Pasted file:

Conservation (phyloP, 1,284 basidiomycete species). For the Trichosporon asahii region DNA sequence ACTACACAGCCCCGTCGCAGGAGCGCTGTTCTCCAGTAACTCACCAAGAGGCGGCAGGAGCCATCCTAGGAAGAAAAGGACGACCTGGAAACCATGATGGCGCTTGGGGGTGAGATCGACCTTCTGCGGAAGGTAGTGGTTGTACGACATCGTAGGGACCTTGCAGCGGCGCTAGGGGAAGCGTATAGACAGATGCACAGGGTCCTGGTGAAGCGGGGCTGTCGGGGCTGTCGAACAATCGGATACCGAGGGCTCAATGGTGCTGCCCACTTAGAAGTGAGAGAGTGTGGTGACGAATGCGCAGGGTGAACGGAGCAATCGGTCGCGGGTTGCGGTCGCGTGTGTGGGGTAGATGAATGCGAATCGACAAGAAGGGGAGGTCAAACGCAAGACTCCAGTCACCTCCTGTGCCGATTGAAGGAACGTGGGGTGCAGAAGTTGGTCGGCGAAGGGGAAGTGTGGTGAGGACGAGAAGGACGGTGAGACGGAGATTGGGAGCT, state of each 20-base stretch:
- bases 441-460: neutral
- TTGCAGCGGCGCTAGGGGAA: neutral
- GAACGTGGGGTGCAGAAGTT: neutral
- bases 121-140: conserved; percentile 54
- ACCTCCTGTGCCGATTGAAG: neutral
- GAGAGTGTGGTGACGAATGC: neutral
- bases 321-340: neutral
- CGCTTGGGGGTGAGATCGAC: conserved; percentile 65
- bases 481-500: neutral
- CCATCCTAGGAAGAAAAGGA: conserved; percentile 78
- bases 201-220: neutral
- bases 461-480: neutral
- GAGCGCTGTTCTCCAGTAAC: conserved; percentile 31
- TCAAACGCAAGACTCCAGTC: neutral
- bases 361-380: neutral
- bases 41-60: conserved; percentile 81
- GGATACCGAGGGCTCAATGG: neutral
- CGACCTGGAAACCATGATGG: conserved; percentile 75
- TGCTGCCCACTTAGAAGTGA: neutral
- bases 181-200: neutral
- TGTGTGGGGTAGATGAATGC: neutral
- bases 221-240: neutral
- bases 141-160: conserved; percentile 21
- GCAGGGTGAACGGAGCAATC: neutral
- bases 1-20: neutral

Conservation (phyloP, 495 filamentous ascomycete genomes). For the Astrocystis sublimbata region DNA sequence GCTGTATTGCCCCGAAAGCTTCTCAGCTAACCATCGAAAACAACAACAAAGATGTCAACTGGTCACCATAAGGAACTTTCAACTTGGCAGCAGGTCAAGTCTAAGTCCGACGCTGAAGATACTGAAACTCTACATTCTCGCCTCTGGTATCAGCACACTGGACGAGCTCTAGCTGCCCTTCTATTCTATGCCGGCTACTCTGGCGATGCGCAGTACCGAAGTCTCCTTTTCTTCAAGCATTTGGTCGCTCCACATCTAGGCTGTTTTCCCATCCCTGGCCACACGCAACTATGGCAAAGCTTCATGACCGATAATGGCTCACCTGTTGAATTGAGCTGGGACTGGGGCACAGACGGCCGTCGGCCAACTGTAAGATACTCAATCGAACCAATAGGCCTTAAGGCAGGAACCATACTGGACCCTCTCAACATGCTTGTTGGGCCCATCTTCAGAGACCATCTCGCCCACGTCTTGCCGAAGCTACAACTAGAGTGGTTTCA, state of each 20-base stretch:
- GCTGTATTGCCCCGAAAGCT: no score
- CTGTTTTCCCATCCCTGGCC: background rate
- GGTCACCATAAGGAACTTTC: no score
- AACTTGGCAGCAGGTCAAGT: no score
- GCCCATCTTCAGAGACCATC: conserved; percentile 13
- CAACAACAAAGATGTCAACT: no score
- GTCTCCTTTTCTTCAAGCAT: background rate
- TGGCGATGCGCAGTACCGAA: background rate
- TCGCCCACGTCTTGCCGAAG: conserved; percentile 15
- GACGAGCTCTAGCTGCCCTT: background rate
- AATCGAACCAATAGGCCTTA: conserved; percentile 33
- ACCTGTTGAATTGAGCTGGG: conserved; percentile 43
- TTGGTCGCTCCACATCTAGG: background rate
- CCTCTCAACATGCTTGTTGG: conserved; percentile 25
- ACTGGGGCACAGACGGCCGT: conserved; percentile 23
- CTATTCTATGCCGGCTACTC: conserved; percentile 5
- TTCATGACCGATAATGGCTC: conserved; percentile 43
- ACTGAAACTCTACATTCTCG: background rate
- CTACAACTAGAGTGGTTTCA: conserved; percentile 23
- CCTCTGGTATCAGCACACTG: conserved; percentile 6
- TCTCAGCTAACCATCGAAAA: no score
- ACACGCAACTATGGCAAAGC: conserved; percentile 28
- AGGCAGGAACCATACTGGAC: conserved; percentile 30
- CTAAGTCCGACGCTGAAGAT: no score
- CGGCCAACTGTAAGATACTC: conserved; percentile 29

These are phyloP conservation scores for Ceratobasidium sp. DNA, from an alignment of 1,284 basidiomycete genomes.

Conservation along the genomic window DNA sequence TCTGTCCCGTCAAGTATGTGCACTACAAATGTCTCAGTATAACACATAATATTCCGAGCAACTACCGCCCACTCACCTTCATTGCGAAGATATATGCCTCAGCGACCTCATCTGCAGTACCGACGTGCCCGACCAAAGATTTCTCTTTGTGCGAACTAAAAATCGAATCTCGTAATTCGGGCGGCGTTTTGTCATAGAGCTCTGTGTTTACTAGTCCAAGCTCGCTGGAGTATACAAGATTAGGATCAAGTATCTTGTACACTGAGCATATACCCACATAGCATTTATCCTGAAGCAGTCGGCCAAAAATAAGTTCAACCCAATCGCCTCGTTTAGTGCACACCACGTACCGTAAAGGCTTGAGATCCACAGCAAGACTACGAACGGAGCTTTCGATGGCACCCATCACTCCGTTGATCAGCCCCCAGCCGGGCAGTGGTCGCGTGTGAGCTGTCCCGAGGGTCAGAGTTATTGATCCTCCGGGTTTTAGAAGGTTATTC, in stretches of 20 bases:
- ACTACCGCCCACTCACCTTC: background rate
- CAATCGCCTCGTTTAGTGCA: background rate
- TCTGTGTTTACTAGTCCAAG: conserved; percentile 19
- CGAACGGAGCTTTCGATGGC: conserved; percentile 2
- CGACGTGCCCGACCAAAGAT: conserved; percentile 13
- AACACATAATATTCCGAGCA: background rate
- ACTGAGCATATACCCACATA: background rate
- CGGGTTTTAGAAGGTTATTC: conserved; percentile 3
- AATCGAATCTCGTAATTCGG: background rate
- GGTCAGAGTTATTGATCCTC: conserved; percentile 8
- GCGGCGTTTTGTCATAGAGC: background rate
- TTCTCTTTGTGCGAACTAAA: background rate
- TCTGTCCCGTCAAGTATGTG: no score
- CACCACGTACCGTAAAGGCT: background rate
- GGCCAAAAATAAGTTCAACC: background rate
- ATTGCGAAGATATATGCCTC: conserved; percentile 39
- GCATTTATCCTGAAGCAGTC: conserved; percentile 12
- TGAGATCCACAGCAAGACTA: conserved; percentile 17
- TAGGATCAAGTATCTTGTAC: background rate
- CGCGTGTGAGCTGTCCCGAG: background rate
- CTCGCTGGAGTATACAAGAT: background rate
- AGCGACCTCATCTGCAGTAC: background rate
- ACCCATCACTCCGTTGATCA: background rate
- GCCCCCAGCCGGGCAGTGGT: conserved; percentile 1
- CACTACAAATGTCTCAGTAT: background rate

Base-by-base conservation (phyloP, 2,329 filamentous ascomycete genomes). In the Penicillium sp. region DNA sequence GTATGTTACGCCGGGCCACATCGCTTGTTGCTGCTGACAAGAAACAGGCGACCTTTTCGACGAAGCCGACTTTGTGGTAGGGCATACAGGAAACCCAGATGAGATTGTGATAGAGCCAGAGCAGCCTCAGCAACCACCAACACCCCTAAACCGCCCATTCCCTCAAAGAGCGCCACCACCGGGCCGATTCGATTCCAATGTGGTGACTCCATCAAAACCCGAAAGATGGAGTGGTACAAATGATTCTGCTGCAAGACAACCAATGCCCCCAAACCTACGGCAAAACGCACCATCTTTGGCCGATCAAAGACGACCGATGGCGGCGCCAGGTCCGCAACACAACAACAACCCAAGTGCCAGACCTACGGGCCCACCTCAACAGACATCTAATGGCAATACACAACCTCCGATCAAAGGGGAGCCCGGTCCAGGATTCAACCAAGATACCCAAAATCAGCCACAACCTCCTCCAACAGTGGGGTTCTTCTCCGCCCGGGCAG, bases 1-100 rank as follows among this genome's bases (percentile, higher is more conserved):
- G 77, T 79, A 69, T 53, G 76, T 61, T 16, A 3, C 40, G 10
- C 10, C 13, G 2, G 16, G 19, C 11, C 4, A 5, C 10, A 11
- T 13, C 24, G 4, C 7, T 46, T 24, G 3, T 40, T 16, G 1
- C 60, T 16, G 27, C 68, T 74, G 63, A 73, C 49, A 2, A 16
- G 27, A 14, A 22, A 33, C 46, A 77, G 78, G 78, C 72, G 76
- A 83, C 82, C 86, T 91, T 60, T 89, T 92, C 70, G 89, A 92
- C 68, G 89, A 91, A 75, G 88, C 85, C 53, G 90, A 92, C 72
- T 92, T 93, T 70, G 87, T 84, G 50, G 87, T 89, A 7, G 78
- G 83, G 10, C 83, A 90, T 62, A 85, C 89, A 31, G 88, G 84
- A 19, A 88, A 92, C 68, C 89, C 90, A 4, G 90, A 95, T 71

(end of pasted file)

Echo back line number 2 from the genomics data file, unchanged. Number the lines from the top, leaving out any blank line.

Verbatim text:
- bases 441-460: neutral